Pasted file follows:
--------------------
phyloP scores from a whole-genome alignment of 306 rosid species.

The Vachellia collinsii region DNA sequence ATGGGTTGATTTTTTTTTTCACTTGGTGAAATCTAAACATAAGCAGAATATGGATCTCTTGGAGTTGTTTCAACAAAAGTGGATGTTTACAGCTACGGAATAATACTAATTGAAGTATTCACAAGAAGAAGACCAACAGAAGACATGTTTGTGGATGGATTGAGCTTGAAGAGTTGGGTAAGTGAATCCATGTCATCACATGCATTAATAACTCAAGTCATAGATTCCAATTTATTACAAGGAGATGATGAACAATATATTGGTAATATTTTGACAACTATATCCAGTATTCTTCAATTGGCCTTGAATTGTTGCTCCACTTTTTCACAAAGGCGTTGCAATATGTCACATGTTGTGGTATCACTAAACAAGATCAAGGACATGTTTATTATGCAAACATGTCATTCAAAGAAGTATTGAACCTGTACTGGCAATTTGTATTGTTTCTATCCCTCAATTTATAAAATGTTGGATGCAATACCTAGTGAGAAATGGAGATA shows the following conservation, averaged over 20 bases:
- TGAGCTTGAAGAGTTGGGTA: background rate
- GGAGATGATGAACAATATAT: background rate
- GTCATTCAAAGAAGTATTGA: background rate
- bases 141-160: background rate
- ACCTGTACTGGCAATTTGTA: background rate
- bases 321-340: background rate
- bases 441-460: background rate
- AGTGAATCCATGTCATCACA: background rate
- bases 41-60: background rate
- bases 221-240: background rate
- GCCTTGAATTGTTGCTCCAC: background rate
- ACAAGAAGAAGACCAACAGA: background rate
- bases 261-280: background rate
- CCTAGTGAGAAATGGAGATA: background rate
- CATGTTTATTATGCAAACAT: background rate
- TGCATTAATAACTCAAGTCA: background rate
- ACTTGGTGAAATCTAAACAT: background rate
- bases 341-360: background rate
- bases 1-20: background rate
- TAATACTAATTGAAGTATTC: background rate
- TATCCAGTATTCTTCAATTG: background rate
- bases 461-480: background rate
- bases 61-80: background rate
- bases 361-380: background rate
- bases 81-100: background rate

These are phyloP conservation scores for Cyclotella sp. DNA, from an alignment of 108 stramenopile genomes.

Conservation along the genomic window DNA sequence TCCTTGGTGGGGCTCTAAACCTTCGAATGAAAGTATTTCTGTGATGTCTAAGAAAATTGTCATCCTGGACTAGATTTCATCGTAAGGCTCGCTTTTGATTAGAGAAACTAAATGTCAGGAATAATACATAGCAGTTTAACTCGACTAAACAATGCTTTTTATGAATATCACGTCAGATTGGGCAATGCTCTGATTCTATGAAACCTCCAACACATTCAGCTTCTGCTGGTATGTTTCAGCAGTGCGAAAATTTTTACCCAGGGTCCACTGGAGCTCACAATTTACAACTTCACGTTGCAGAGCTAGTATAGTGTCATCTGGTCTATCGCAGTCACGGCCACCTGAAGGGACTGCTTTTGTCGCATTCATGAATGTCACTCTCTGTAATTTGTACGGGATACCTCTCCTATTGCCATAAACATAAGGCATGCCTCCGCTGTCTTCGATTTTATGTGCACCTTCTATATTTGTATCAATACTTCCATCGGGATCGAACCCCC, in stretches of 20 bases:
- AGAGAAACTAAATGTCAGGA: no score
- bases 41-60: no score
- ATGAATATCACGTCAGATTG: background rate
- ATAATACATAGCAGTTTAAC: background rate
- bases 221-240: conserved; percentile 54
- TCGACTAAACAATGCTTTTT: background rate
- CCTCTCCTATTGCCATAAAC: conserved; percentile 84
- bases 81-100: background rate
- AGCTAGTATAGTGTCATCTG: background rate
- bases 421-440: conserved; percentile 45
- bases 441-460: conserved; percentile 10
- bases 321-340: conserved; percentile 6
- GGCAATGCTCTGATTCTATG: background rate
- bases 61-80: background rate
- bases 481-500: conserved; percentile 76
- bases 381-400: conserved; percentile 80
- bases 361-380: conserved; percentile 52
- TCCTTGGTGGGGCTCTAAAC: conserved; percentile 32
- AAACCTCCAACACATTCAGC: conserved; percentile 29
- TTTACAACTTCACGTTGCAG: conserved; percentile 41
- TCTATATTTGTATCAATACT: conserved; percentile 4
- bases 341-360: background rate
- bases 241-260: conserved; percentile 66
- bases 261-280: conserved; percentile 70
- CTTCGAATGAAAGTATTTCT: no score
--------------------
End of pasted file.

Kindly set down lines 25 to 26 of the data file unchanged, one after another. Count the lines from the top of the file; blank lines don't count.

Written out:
- bases 61-80: background rate
- bases 361-380: background rate